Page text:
When I Was in B-School Balance Was a ‘Woman’s Issue.’ Here’s What Changed
As a working mother, I generally say “and” more than “or.” That basic formula, so familiar to many women, means putting as much on my plate as possible and hoping nothing falls off—or at least nothing that would lead to catastrophe. Sometimes I have to assure clients that a conference call will be just as effective as an in-person meeting so that I can be in town for parent-teacher conferences. Other times I have to pray to the travel gods that my flight will land in time for that big musical performance.
Lately, though, I’ve talked about this everyday challenge as much with working fathers as I have with mothers. In fact, our latest research at Bain & Company shows that integrating work and personal life isn’t just a woman’s issue anymore. Our recent survey of more than 1,500 young U.S. business school students and graduates finds that both men and women count on having flexible careers that provide room for life outside of the office.
A roughly equal number of students at leading MBA programs (50% of women and 51% of men) say that they plan to emphasize non-work commitments over career progression. And 44% of men envision a career path that will allow them to take breaks compared with 52% of women.
This longing for rich, multidimensional lives might seem obvious to the millennial generation. But when I started analyzing the survey responses, it hit me how much the world has changed since I earned my MBA from Stanford in 1993.
Stanford’s curriculum and on-campus experiences gave me great opportunities to work on core business and personal leadership skills. But there were few extended conversations about being part of a dual-career couple or explorations of how both you and your partner could meld work and family.
Work-life balance conversations took place almost exclusively among women on campus, usually as part of our Women in Management club meetings. I rarely talked with male colleagues about the challenges of striking this balance, nor did I notice men discussing the topic among themselves.
At my five-year MBA reunion, that gender divide persisted. I was struck by how many of my female alumni colleagues had put their careers on hold to stay at home with young children, while almost none of the men had made that choice.
Today, young people just assume that they have more options and talk openly about them. Men ask about attending events organized for women. More men say that they don’t want to shoulder the primary income responsibility for their entire life. Men and women alike discuss aspirations outside of work, the importance of family or community or spirituality, and the desire to pursue some other personal passion.
I think this desire for complex, nonlinear lives will intensify. And employers must pay attention as they compete to attract the next generation of leaders. Companies need to do more than just talk about flexibility. They also need to demonstrate that they have a work culture and management team that embrace multiple paths to the top. Millennials want working models that may include part-time employment, leaves of absence, telecommuting, and job sharing.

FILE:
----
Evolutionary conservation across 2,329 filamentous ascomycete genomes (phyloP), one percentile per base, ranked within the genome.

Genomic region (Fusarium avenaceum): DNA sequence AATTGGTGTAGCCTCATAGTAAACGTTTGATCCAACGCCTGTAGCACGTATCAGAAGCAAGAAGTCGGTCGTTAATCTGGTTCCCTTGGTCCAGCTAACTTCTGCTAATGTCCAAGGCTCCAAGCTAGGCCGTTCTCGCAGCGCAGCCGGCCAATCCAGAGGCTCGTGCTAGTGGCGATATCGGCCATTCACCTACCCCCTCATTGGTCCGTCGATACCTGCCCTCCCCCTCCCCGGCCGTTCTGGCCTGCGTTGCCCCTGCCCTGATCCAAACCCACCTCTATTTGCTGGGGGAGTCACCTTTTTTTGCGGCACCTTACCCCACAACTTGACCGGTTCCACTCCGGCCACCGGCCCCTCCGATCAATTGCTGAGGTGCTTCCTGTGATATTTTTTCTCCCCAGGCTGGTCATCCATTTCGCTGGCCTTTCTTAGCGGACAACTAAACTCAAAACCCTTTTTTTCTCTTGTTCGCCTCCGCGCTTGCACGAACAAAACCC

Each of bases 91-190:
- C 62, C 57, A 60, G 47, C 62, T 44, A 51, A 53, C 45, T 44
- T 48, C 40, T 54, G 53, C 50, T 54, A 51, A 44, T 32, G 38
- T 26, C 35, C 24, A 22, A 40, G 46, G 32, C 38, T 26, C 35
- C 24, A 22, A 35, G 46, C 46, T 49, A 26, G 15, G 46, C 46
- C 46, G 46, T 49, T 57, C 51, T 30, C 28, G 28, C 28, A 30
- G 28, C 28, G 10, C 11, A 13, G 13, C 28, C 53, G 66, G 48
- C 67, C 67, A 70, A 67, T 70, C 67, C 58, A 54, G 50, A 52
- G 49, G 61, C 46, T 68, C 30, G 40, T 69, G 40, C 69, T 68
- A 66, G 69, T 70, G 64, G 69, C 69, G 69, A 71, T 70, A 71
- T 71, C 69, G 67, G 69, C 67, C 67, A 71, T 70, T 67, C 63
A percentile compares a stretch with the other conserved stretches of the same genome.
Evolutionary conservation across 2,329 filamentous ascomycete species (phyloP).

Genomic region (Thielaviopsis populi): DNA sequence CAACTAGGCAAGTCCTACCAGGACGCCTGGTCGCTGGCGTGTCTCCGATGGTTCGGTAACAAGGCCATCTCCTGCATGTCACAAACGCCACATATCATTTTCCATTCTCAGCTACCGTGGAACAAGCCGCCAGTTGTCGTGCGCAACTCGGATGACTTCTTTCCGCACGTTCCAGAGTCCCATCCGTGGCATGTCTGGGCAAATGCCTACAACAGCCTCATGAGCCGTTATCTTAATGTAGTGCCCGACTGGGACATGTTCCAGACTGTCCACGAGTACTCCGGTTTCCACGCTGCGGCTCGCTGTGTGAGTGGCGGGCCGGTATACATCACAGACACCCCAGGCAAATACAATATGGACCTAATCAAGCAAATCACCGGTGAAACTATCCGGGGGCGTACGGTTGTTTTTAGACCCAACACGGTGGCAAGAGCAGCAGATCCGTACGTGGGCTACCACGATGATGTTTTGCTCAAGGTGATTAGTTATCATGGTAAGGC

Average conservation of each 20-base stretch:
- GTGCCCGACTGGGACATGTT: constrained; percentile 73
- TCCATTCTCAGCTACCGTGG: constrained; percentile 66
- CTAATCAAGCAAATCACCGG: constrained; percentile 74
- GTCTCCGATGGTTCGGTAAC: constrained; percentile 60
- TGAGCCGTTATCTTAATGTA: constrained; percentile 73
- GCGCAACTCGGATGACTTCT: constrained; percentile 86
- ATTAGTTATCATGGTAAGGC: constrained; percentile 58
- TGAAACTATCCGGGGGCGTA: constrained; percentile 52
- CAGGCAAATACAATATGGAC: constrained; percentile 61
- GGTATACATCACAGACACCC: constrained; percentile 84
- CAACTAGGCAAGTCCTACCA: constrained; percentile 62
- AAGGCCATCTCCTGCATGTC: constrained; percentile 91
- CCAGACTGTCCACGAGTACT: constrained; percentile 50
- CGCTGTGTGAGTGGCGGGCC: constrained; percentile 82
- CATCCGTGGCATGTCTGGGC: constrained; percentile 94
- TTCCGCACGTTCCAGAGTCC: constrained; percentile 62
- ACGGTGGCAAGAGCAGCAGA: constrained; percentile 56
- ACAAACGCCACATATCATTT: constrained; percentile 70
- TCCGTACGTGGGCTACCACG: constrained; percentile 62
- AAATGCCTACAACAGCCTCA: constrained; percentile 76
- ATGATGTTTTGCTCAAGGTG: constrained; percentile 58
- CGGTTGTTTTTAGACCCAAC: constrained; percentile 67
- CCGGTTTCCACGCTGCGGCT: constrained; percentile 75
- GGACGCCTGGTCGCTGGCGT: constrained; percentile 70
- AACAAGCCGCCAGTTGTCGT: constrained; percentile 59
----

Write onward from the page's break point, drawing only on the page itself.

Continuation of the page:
These perspectives can be hard for older or traditionally-minded executives to accept and enact. Many corporate cultures explicitly or implicitly reward long hours and other signals of hard-charging behavior. That can leave young professionals to feel that they’re slacking off or displeasing supervisors when they have other commitments. For instance, as millennials’ perspectives and priorities have permeated Bain, we have responded with training that pushes people to think about what it means to them to thrive in all dimensions of their lives and helps them develop a plan to make that aspiration a reality.
Individual managers are on the hook as well. Managers must acknowledge that the men and women on their teams have commitments outside of work, and help all their team members find a balance that works.
Our previous research shows that few women in companies get meaningful career support from their direct managers—mostly men—who may be oblivious to their role in maintaining a diverse talent pipeline. Some women told us their direct supervisors don’t know their career aspirations or what to say or do to support them. Others reported receiving feedback such as, “You’re not cut out” for top management, or, “You don’t really want it.”
Too often, managers never discuss the goals, career strategies, job satisfaction or overall trajectory of their female team members. What’s more, they very rarely give these women any real encouragement. This occurs in a business culture that rarely celebrates women as role models. While every insecure overachiever needs career encouragement, our research clearly demonstrates that men get it more frequently than women.
Companies and their managers can either keep up with the changes in priorities, or watch talent go elsewhere in the years to come.
Julie Coffman is a partner at Bain & Company.